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Man charged in Arizona explosion pleads not guilty

Man charged in Arizona explosion pleads not guilty

This undated photo provided by the Pinal County Sheriff's Office, Monday Dec. 3, 2012 shows Abdullatif Ali Aldosary, a suspect in the bombing of the U.S. Social Security Office in Casa Grande, Ariz. Forty-seven-year-old Abdullatif Ali Aldosary is charged in a federal complaint with maliciously damaging federal property by means of explosives and being a felon in possession of a firearm. He's scheduled for an initial court appearance Monday in Phoenix. (AP Photo/Pinal County Sheriffs Office)

An Iraqi man charged with detonating a homemade explosive device outside an Arizona Social Security Administration office building pleaded not guilty on Tuesday.

Abdullatif Ali Aldosary was indicted last week by a federal grand jury on charges of maliciously damaging federal property by means of explosives and being a felon in possession of a firearm.

Authorities say the 47-year-old researched bomb-making materials and gathered chemicals before detonating an explosive outside the Social Security office in Casa Grande on Nov 30. No one was injured in the blast.

During a hearing Tuesday in federal court in Phoenix, Aldosary spoke only one word after taking the oath and being asked by the judge if he swore to tell the truth.

“Yes,” Aldosary said softly.

His federal public defender, Susan Anderson, entered not guilty pleas on his behalf. She declined comment after the hearing. A trial is set for Feb. 5.

Authorities have declined to provide details about the case, including any potential motive and whether they suspect Aldosary was working alone or with others. They tracked him down after witnesses reported his license plate on a vehicle seen fleeing the scene of the explosion, according to a criminal complaint.

In 2008, Aldosary pleaded guilty to felony aggravated harassment charges. He was sentenced to two months in jail and three years of probation. But his probation was revoked a year later, and he was ordered to serve a year in prison.

Aldosary had sought help from U.S. Rep. Paul Gosar’s office last year in obtaining permanent residency. Gosar has said he contacted Homeland Security, which responded in a letter that Aldosary’s case had been put on hold “pursuant to the terrorism-related grounds of inadmissibility” under a section of the Immigration and Nationality Act.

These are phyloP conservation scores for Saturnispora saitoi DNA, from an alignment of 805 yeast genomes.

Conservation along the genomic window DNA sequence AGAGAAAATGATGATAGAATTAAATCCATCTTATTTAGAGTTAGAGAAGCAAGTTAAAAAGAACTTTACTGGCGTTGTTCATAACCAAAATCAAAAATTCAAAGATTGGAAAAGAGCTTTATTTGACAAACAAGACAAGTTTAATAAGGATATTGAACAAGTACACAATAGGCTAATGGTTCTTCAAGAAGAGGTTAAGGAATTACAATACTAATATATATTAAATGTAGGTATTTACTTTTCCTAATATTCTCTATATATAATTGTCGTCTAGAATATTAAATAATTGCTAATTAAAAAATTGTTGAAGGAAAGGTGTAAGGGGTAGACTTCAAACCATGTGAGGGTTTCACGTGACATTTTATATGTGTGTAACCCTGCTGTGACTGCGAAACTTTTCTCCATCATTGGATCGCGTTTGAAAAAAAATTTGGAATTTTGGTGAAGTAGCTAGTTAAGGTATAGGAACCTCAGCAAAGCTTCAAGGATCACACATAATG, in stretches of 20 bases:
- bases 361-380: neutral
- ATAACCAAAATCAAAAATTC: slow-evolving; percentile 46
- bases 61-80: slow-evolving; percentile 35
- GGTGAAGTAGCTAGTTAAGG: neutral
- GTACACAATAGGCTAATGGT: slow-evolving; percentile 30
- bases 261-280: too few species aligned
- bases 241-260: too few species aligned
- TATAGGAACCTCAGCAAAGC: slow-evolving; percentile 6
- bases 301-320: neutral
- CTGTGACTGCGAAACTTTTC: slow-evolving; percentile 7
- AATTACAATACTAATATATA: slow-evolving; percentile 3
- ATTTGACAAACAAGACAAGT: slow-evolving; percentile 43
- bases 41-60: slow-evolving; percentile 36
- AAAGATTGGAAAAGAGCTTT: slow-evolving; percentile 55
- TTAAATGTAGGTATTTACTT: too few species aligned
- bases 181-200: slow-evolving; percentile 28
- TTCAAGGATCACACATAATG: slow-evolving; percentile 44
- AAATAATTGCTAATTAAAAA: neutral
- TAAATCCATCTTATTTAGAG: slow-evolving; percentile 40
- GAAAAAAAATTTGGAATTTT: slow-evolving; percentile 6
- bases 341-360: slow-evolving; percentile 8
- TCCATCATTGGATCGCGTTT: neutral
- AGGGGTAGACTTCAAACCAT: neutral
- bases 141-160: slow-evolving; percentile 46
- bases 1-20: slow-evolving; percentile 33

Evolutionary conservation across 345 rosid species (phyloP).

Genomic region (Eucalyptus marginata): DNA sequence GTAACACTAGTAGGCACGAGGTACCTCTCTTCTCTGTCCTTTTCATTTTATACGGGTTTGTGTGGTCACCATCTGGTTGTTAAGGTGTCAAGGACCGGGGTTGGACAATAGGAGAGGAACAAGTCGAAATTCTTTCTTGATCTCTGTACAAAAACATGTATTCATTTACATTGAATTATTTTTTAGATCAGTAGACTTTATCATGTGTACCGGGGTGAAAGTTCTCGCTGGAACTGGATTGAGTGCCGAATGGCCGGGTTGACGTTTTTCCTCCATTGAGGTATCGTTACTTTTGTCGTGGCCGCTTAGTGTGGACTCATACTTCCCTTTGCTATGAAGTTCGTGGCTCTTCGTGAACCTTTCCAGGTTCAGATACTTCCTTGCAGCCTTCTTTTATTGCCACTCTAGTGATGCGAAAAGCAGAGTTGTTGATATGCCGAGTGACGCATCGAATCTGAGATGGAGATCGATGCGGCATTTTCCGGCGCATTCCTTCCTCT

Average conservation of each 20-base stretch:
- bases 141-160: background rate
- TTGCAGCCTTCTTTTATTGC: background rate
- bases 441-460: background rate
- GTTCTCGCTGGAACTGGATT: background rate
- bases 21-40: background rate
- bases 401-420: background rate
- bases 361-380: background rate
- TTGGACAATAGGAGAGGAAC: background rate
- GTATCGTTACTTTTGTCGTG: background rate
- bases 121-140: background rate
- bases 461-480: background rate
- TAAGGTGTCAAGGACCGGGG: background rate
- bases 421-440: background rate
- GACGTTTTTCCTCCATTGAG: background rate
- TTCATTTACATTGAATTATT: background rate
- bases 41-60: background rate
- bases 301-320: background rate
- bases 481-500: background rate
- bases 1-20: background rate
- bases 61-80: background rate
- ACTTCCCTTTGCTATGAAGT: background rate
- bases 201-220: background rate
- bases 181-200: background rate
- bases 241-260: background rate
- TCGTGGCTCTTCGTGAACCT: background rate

Gosar’s office then questioned why the man hadn’t been deported.

The U.S. Immigration and Customs Enforcement said Aldosary’s previous arrests on harassment charges and a probation violation weren’t considered deportable offenses. Aldosary, who came to the United States legally in 1997, was denied a green card in 2008 because he fought with anti-government forces trying to overthrow former Iraq dictator Saddam Hussein in Basra, Iraq, in 1991.

He again had requested a green card, but federal immigration officials have now flagged Aldosary for a potential review of his status in the U.S. after his most recent arrest in the bombing.

Authorities say a search of Aldosary’s home in Coolidge turned up documents hidden behind a picture that explained how to build a bomb. Aldosary also sought information on how to create an explosive material known as RDX, “considered one of the most powerful of the military high explosives,” according to the criminal complaint. “RDX is believed to have been used in many bomb plots, including terrorist plots.”

Authorities also seized a handgun and rifle at Aldosary’s home, along with hundreds of rounds of ammunition and several gallons of chemicals that could be used to make a bomb, according to court documents.

Copyright 2018 The Associated Press. All rights reserved. This material may not be published, broadcast, rewritten, or redistributed.

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